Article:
Summary: As the seasons change, many of us find that the annual arrival of Christmas characterises the passing of yet another year. For more info:

SermonCentral Editor’s note: J.John, a Greek Cypriot, has been described as "The Billy Graham of Great Britain," speaking to more than 300,000 people in person each year. He has authored 21 books and has more than one million copies in circulation. You may learn more about his ministry at:

As the seasons change, many of us find that the annual arrival of Christmas characterises the passing of yet another year. For some, Christmas marks the close of a year brimming with happy and joyful memories whilst others remember only sadness and disappointment. Perhaps dreams for the past year were never realised and last year’s resolutions seem nothing but a distant past.

Glancing at the festive period television guide, a film that our eyes will certainly glimpse is ‘It’s A Wonderful Life’, first made in 1946. The highly acclaimed film directed by Frank Capra and starring James Stewart and Donna Reed, remains one of today’s most popular Christmas films. Although those of us who have seen the film would unwaveringly class it as a ‘feel-good’ movie, the first part of the film comprises a far from ‘perfect’ story. The scenes trace the darkness of George’s (the leading character) mood as his mounting personal and financial troubles plunge him to the brink of ruin and into an abyss of despair and suicide. This is a story about broken dreams.

If someone were to ask us if we had a ‘Wonderful Life’, what would our response be?

In fact, how would we define a ‘Wonderful Life’? Perhaps one filled with material gain, financial prosperity or a successful and ever thriving career? Maybe a life packed with adventure, enriched by frequent and luxurious visits to far-off distant lands?

Yet, realising that another Christmas has come swiftly upon us, do we wonder if there is something more? More than we have yet to experience or discover? Is there some other ingredient to life that without which, we simply cannot call our own life ‘Wonderful’?

The working title of ‘It’s a Wonderful Life’ was originally ‘The Greatest Gift’. What ‘greatest gift’ at Christmas could possibly be enough to shatter our previous dulled experiences and reveal to us something new for the years to come?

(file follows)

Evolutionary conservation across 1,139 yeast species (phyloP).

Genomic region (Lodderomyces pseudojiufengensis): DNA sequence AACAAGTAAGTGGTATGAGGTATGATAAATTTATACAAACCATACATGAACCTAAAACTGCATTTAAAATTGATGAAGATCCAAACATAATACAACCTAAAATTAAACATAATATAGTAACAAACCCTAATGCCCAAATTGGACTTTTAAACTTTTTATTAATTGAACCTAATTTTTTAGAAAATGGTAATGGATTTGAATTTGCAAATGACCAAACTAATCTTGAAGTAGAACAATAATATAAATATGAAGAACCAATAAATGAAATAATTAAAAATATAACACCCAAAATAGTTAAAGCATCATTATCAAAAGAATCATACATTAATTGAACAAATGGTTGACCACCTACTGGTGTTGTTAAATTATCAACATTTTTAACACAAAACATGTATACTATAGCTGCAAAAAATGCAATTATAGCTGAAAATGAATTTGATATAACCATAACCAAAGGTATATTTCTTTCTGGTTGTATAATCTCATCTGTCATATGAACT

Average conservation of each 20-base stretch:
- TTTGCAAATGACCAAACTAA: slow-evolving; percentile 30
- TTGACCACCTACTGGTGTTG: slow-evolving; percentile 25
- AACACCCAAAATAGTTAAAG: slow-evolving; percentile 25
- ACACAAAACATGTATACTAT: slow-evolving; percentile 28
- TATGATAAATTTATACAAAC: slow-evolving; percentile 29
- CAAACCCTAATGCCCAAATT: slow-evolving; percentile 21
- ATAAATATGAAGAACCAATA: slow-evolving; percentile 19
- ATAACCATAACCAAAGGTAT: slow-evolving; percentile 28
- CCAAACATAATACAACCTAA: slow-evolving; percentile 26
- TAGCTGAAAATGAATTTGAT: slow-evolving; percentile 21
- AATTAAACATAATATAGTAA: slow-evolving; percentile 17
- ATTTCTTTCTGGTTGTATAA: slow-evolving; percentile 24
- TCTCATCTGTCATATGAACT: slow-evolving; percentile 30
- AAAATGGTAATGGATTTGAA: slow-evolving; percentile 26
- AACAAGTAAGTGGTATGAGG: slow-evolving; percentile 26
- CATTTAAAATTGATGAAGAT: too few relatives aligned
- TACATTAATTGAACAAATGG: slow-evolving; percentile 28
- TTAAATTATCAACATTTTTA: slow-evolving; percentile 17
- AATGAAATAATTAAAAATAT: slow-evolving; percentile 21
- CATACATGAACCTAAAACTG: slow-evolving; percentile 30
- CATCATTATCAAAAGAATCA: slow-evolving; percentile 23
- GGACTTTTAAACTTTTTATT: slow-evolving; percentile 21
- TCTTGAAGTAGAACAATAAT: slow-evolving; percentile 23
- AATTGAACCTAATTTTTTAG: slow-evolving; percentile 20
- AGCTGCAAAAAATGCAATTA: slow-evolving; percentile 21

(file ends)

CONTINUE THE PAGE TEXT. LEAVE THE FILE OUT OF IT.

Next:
At Christmas, we remember a man, born in a Bethlehem stable, who promises us exactly this. Indeed, Jesus Christ offers the gift of a ‘Wonderful’ Life. Jesus told us “My purpose is to give life in all its fullness” The Bible John 10:10.


‘It’s A Wonderful Life’ tracks the fortunes (or misfortunes) of George Bailey, the unsung, beloved hero of Bedford Falls, whose every attempt to leave what he perceives as a humdrum existence in this small town is stunted for various reasons. As a child, George was selfless, risking his own life (and losing his hearing in one ear) to save his younger brother who fell into a hole in the ice. As an adult, he gave up his dreams of travelling the world and going to college to stay at home and manage the Bailey Building and Loan Society after his father had passed away. Despite knowing that he had been forced into a job that he never wished to pursue, George is hard working and generous-hearted. During his career, he is offered a business proposition promising an impressive wage, ‘the best house in town’ and holidays to Europe from his archrival Potter who seeks to buy George’s business and thereby gain a town monopoly. However, George rejects these offers because of his principles and in respect for his deceased father’s occupation.

Noble as his decisions seem to an objective audience, George becomes increasingly embittered, hardened and angry. He never leaves Bedford Falls, is married, has two children and watches his friends achieve ‘great things’. Meanwhile, George sees only wasted opportunities and regrets everything around him, feeling that life is passing him by.

This resentment turns to desperation when George’s absent-minded and eccentric uncle misplaces $8,000 leaving the company in a hopeless situation. His business rival Potter now has a major advantage and George feels doomed to failure with bankruptcy and a prison sentence seeming imminent. After a storming rage at home where George pushes his wife and children away, he gets hopelessly drunk at a local bar where he is punched and scorned by a schoolteacher’s husband and left bewildered, lost and alone.


I think that many of us can relate to the character of George Bailey in this film. At the climax of ‘It’s a Wonderful Life’, George looks back at his life as little more than wasted potential. His huge boyhood dreams to become an adventurer have amounted to nothing, whilst his vision to escape the mould of his family’s seemingly insignificant small-town traditions and become something significant just never materialised. On Christmas Eve, after mentally scanning his life George honestly believes that he is truly a waste of space and he contemplates suicide on the edge of a bridge. Bitter, resentful and angry, he slumps his head in his hands and prays to God.

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Warner Pidgeon

commented on Dec 5, 2007

Many thanks for starting to share your sermons with us at Sermon Central! I have found it to be a great resource, and a place for encouragement and challenge from other preachers. Thank you also for your short book "What's the Point of Christmas". We bought 100 here at Christ Church in Billericay and it is helping us with our seasonal evangelism. With my prayers for you in the Lord Jesus, Warner.

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